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What can you do with a Canon T4i? Look at this!


Here is an amazing scene of the Milky Way. It is shot entirely with a Canon T4i and a 10-22mm f3.5-4.5mm Canon lens. The lens was set at 10mm.

This was done by a good friend of mine that I worked with at Hallmark Cards in Kansas City for nearly 40 years. His name is Tom Martinez. He was a master of the darkroom not to mention a great photographer.

Since retirement he has devoted his time to astro-photography. He gives lectures and classes on how to do it. He has built over a dozen telescopes of different designs culminating with the 30” at our Powell Observatory near Warrensburg, Missouri.

Tom is published in many star magazines but here is his “Milky Way”.


EOS 1DX and 1D Mk IV and several lenses!


Very nice job.  It's so hard to find dark skies that can show the Milky Way anymore.  I have to drive several hours to find a place with "ok" dark skies (not fantastic... but decent enough to see structure in the Milky Way.)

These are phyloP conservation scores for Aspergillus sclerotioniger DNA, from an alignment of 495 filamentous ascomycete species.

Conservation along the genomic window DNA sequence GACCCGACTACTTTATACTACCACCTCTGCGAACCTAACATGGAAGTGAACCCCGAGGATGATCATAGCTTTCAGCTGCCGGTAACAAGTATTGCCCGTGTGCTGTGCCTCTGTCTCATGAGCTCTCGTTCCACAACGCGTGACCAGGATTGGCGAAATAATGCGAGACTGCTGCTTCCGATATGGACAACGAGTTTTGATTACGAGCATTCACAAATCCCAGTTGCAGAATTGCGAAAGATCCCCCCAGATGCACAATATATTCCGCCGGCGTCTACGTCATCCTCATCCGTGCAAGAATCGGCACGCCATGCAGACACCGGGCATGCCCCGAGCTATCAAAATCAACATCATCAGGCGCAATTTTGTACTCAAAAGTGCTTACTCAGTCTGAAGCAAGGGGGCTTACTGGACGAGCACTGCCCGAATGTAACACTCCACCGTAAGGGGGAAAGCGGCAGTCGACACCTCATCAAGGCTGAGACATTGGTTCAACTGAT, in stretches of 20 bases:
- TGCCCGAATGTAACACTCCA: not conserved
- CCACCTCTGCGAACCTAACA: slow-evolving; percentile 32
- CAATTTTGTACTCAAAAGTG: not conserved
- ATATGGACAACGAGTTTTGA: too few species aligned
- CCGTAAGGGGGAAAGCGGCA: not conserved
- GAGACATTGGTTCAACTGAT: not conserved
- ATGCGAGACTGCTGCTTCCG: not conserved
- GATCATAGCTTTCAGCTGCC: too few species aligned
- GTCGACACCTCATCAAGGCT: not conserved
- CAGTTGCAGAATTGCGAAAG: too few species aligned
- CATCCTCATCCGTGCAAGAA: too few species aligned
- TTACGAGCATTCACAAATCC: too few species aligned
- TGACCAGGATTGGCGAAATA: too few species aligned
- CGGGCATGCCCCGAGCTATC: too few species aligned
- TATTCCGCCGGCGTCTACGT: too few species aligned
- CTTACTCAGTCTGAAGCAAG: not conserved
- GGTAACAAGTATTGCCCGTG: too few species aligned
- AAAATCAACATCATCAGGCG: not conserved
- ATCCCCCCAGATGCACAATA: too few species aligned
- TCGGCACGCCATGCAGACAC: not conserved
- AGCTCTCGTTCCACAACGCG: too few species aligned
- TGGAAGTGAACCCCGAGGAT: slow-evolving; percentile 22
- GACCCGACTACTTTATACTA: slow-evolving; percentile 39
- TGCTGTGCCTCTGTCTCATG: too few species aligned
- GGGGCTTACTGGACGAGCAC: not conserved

Even more amazing is that he managed to get three (mostly) cloudless nights in a row.  That's something that hasn't happened for me all year -- not that I'm bitter about it or anything.  😉  (The weather in Michigan has _not_ be kind to us astronomers.  Let's just say no parts on our telescopes are in any danger of wearing out due to excessive use.)


I appreciate that he put his exposure info at the end.   Last year I used a 5D II and the EF 14mm f/2.8L II USM to take some Milky Way shots at the Great Lakes Star Gaze.  I found I could take exposures up to about 45 seconds with no noticeable elongation of the stars.  At about 1 minute I could see a tiny bit of elongation (stationary tripod... not tracking.)  This year I have a 5D III and am looking forward to using that to do more imaging. 


Thanks for sharing that.


Tim Campbell
5D III, 5D IV, 60Da


Don't feel to bad as we have to travel a good deal into western Kansas to find "dark" skies. Star Parties. Smiley Happy

Tom likes the T4i because it has the articulated back and you don't have to stand on your head to see the screen when necessary. Sometimes when mounted on a telescope that can be quite challenging.

Keep looking up!



BTW, here is his blog spot if you are interested.

EOS 1DX and 1D Mk IV and several lenses!

I don't get it, so you're suggesting that you don't need the best camera, with the best lens, with the best software, to produce great images?

Never did. Silly boy!

Could be why I have and still use three Xti's!

EOS 1DX and 1D Mk IV and several lenses!
click here to view the press release